National Flower of India | Symbols of India
The National flower of any country should some connection with its culture, history, and heritage. It is meant to reinforce the country’s image to the world and play a part in upholding the qualities that the nation holds true. Lotus is the National Flower of India. Its scientific name is Nelumbo Nucifera Gaertn. It belongs to the Nelumbonaceae family.
The Indian Lotus is an aquatic-type flower-like water lily. In Sanskrit, it calls the Padma and in Bangla it is Kamal. If we go through the history of southeast Asia, the National Flower of India, Lotus plays a vital role in history and has been featured in architecture, literature, and art of Buddhism and Hinduism.
It has been an integral part of Indian culture from time immemorial. A prominent feature of Indian mythology, the lotus is one with the Indian identity and represents the core values of the Indian psyche. The Lotus symbolizes spirituality, fruitfulness, wealth, knowledge, and illumination. The most important thing about lotus is that even after growing in murky water it is untouched by its impurity. On the other hand, the lotus symbolizes purity of heart and mind.
Indian authority embraced the Lotus as the India National flower in 1950. It is also the National flower of Vietnam. The Lotus is found in all the parts of India and it is native to South Asian countries. It is also famous in Japan, Australia, Europe, and the USA. The Lotus is considered sacred in Hindu and Buddhist mythology. Devi Saraswati, Devi Laxmi, and Dev Brahma are illustrated to seat on Lotus. The National Flower Symbol of India is the symbol of purity of soul and divine beauty.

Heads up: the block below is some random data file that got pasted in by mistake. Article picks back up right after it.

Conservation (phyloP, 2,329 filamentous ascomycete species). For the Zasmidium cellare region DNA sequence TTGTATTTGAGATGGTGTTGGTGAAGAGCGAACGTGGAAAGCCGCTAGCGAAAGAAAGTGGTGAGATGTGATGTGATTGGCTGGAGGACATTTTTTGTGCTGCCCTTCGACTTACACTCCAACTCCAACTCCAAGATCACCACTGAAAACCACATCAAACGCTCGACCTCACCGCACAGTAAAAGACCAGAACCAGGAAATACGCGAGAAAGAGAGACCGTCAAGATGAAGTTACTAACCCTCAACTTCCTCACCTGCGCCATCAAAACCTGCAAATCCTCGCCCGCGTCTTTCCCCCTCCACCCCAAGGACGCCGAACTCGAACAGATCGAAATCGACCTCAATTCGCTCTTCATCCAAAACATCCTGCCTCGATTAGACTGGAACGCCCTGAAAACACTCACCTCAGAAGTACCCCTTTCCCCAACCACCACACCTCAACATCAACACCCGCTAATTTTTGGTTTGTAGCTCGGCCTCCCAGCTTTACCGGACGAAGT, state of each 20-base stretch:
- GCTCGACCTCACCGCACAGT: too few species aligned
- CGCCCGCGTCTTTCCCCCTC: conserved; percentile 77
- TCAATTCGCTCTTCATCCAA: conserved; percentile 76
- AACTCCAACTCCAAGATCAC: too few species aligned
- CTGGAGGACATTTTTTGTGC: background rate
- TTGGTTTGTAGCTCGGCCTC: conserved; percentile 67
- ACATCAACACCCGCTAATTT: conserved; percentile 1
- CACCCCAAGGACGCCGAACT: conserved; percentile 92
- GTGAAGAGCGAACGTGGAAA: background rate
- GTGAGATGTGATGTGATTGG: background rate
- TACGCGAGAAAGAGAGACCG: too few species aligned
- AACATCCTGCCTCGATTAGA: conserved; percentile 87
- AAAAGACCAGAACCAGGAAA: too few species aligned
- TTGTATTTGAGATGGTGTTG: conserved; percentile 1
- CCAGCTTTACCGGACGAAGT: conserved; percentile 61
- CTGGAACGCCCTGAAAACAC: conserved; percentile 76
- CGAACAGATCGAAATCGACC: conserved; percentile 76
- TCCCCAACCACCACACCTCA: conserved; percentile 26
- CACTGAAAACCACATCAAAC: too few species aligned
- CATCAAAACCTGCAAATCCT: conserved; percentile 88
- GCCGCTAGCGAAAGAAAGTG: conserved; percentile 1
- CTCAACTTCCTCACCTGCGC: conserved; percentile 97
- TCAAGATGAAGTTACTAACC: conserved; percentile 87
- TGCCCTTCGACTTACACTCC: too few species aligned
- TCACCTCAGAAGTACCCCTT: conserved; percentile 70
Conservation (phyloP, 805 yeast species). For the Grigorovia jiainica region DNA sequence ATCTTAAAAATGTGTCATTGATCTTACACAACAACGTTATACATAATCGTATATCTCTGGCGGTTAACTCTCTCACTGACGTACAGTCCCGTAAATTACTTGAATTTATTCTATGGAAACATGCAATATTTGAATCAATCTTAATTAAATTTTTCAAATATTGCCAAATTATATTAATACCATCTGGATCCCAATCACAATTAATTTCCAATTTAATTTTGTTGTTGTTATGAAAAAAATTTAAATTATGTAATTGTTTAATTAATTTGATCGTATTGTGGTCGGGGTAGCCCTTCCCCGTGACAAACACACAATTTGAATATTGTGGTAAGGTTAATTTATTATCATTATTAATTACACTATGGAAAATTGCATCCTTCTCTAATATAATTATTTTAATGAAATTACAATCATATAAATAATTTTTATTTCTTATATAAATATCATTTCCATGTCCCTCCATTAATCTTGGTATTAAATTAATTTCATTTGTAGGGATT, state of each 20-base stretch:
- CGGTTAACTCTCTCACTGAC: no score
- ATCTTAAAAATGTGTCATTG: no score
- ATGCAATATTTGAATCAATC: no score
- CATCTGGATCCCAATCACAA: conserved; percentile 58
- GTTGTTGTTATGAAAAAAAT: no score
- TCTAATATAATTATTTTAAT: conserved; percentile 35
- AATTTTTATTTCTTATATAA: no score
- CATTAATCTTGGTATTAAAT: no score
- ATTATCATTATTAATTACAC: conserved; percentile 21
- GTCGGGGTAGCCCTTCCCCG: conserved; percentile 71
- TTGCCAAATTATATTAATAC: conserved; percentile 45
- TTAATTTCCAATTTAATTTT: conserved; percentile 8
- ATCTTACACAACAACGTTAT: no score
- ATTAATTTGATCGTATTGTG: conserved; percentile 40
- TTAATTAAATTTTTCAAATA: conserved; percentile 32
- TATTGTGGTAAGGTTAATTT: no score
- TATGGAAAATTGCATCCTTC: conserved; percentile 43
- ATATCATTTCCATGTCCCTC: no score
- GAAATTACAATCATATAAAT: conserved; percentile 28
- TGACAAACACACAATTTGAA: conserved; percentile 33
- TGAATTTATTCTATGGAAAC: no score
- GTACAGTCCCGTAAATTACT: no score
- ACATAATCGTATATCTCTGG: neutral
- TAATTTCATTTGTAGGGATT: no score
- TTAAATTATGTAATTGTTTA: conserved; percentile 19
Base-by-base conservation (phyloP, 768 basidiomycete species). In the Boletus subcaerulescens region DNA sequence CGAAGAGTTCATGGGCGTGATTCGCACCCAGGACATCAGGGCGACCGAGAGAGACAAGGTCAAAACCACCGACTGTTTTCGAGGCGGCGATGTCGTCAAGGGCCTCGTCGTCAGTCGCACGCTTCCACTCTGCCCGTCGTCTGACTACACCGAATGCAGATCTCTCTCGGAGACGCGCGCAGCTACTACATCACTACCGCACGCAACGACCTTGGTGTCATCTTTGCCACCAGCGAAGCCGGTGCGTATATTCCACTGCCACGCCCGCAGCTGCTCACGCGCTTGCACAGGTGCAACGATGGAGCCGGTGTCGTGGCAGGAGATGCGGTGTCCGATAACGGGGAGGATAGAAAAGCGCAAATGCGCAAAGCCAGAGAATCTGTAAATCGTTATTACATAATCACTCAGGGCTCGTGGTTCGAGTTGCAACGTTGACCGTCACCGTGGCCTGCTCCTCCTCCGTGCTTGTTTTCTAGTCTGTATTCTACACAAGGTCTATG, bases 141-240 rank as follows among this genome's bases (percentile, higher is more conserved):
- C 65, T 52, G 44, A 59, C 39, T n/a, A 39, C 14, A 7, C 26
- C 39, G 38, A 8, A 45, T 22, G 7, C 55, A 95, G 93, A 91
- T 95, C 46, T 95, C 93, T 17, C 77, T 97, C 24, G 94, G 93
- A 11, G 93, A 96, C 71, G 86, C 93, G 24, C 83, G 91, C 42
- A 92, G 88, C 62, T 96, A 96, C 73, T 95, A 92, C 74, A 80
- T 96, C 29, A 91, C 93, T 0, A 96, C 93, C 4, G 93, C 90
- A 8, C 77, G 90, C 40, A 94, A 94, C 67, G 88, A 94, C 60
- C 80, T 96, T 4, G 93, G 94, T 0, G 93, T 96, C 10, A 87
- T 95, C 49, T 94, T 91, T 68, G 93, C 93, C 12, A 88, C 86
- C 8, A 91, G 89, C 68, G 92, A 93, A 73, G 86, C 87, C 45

Facts About India National Flower
- Common Name: Indian Lotus, Padma, Kamal, Sacred Lotus
- Genus: Nelumbo
- Species: NelumboNucifera
- Adopted in: 1950
- Found in: All over India and native south Asian countries.
- Color: Blue, White, Pink, Red, Purple and yellow
- Number of petals: Many
- Number of Sepals: more than 30
- Habitat: Stationary water bodies like ponds, lakes, and artificial pools.
- Average Dimensions: 1.5 cm long; horizontal spread of 3 m
- Average Diameter: Leaves – 0.6 m; flowers – 0.2 m
- Average Number of Petals: 30
- Time of blooming: from 7 a.m. to 5 p.m.
- Period of blooming: All around the year, mostly in the rainy season
- Purpose: Decoration, Food, and herbal value
- Symbolism: Purity of soul and unity
The Lotus grows in Ponds, lakes, and shallow water beds. It is rooted in the muddy soil underwater. Each and every leaf and flower has one stalk that is upward from the root. They both flower and leaf stand 2-3 cm higher than the water surface through their stalk. Lotus blooms mostly in the rainy season. It has a lot of health and nutritious value. Many herbal medicines are made from lotus roots.
The lotus stalks contain vitamins, (B1, B2, B6, and C), Minerals (Potassium, Copper, Phosphorous, and manganese). Southeast Asian people eat it as a vegetable. The people of India and native countries eat Lotus seeds in raw. It is consumed as a sort of popcorn which is locally named PhoolMakhana also made by lotus seed.
Nutrition Facts of Lotus
- Lotus Root: Raw Nutrition Value per 100 g
- Energy: 74 KCal
- Carbohydrate 17.23g
- Protein 2.60g
- Dietary fiber 4.9g
- Vitamin C 44mg
- Riboflavin 0.220mg
- Pantothenic Acid 0.377mg
- Sodium 40mg
- Potassium 556mg
- Calcium 45mg
- Copper 0.257mg
- Iron 1.16mg
- Magnesium 23 mg
- Manganese 0.261mg
To sum up, the Indian Lotus is one with the national identity and it represents the core values of the Indian psyche. It is an inseparable part of Indian culture, history, and heritage. The Lotus flower Is The Symbol of Goddess Laxmi and Symbolises Wealth, Prosperity, and Fertility. The Lotus Symbolises Purity, Achievement, Long life, and Good Fate.